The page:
U.S. Ends 'Catch-And-Release' at Border
Wednesday, August 23, 2006; 9:57 PM
WASHINGTON -- Nearly all non-Mexican illegal immigrants caught sneaking into the United States are being held until they can be returned to their home countries, the Bush administration said Wednesday.
Homeland Security Secretary Michael Chertoff said this marks the end of the "catch-and-release" practice that for years helped many illegal immigrants stay in the United States unhindered.
"There is a real deterrent effect to this policy," Chertoff told reporters in Washington, pointing to a 20,000 drop in the number of illegal immigrants caught crossing the southwest border this summer compared with last summer.
"Although we're not ready to declare victory _ we've got a lot more work to do _ it is encouraging and it is something that ought to inspire us to continue to push forward," Chertoff said.
The new policy generally does not apply to Mexicans, who are almost immediately returned to Mexico after being stopped by Border Patrol agents, said John Torres, detention and removal director of Immigration and Customs Enforcement, an arm of Homeland Security.
Most of the more than 1 million illegal immigrants who sneak over the southwest border annually are Mexicans, he said.
Of 2,010 non-Mexican immigrants stopped in the first two weeks of August, only 26 have been released _ a 99 percent detention rate, Homeland Security data show.
Moreover, the immigrants are detained for an average of 21 days _ down from 90 days a year ago _ before they are taken home, Torres said.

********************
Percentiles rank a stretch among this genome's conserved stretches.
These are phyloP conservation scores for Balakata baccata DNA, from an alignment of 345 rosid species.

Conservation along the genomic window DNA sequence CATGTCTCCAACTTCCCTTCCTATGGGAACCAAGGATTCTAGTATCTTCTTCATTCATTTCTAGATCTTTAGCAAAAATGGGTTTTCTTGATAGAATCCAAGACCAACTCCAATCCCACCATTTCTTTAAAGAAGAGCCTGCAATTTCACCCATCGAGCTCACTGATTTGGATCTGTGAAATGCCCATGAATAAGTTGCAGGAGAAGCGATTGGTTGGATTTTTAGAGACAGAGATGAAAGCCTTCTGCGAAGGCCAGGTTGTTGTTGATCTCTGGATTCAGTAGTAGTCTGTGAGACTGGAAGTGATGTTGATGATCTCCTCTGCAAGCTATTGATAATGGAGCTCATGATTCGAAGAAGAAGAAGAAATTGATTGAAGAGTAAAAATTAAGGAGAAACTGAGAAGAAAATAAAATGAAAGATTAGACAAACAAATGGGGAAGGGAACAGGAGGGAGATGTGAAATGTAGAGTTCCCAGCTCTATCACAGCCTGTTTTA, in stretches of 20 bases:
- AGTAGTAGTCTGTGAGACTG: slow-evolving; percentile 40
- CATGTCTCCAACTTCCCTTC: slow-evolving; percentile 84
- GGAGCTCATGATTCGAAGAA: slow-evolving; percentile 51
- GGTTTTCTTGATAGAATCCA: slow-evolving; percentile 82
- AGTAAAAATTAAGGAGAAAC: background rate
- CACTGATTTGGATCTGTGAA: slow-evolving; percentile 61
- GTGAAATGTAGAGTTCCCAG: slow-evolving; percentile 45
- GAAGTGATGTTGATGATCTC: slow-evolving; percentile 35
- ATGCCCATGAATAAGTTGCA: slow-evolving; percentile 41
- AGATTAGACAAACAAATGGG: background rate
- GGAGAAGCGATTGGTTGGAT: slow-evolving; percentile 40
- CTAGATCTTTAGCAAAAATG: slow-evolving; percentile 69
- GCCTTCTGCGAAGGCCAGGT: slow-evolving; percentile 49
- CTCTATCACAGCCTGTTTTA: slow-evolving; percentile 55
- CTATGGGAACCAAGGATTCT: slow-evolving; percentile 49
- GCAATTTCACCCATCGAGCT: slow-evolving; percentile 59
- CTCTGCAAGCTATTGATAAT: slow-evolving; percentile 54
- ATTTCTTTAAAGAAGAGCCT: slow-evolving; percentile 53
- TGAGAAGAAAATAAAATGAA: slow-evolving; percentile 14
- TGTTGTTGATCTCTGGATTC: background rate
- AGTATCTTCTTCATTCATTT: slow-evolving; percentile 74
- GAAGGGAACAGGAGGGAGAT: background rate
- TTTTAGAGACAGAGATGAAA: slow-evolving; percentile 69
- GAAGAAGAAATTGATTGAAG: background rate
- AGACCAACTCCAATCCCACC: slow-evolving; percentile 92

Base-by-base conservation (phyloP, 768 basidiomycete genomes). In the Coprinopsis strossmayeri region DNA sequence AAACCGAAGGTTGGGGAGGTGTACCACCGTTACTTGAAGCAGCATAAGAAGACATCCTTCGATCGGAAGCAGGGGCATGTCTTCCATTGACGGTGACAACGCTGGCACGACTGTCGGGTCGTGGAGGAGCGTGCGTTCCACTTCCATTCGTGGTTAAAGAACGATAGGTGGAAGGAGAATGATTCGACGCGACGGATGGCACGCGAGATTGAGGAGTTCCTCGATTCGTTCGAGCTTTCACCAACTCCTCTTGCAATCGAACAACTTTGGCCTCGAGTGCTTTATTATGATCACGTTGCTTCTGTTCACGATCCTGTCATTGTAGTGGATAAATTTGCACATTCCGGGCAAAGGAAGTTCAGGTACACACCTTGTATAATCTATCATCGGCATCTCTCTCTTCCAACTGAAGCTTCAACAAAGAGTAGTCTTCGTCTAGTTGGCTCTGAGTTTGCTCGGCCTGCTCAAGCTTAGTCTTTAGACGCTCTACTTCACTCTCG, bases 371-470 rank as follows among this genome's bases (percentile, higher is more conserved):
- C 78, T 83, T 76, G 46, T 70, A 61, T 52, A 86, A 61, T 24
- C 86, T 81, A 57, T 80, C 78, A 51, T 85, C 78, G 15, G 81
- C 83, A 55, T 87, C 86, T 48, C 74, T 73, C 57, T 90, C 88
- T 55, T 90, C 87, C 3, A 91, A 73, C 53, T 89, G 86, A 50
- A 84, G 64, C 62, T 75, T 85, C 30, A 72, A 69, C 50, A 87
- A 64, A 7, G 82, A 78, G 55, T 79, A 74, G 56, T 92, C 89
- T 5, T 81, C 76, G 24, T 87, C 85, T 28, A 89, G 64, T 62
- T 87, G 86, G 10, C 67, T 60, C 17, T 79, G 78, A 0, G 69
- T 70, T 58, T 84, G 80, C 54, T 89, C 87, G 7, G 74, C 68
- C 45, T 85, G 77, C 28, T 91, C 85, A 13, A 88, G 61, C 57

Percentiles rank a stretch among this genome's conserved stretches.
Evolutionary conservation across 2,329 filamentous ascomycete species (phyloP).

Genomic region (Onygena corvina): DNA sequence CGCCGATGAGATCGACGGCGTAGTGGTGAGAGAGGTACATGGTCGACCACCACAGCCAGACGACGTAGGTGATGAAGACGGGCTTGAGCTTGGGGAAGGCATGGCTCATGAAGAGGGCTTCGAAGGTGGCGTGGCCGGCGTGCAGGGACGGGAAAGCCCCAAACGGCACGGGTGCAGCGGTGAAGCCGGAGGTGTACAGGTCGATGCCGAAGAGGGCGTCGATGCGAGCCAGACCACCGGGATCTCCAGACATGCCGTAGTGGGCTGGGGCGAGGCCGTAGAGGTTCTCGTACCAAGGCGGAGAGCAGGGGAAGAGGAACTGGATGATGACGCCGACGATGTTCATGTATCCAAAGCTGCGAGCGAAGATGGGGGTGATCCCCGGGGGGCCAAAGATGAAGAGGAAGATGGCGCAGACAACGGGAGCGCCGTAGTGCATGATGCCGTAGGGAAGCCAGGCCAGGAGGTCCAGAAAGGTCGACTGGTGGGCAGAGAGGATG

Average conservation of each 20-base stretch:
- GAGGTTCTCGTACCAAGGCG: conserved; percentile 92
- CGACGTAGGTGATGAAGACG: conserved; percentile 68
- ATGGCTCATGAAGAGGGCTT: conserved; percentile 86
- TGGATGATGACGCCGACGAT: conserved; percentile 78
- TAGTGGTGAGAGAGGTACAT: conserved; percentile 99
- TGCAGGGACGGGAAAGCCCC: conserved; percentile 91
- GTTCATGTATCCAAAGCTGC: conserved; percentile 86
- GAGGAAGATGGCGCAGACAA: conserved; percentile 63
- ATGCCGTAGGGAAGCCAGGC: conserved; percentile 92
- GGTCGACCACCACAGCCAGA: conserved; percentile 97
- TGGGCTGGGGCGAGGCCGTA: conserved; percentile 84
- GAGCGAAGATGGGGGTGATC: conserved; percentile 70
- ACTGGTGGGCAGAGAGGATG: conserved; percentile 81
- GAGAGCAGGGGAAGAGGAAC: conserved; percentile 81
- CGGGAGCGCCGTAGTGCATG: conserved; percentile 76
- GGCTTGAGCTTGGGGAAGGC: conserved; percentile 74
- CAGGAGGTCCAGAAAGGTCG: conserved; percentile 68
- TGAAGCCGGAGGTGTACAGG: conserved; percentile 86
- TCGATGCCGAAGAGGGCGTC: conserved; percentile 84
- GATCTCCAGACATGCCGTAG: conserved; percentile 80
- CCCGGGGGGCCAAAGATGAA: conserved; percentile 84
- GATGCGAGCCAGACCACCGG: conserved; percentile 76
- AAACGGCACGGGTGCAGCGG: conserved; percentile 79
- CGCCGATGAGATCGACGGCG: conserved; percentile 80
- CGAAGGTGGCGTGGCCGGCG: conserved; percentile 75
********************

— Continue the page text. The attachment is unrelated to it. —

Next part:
Immigrant rights advocates have questioned whether the border crackdown actually deters people from sneaking into the U.S., noting that some illegal immigrants may just be shifting entry points to cross at more remote and dangerous areas.
But Border Patrol Chief David V. Aguilar said far fewer immigrants have been seen at traditional staging points in Mexico, where thousands of people often meet up before trying to cross the border.
"We're not seeing that any more," Aguilar said.
Homeland Security also is putting more technology in remote parts of the 2,000-mile border to detect immigrants trying avoid U.S. agents, Chertoff said. "As it gets harder, fewer people will try to come," he said.
In May, President Bush called for deploying 6,000 National Guard troops to the southwest border. The move was widely seen as an election-year nod to conservatives who have long complained about that porous border and the growing number of illegal immigrants in the country.
About 11 million illegal immigrants were living in the U.S. at the start of this year, compared with an estimated 8.5 million living in the country in January 2000, Homeland Security data show.
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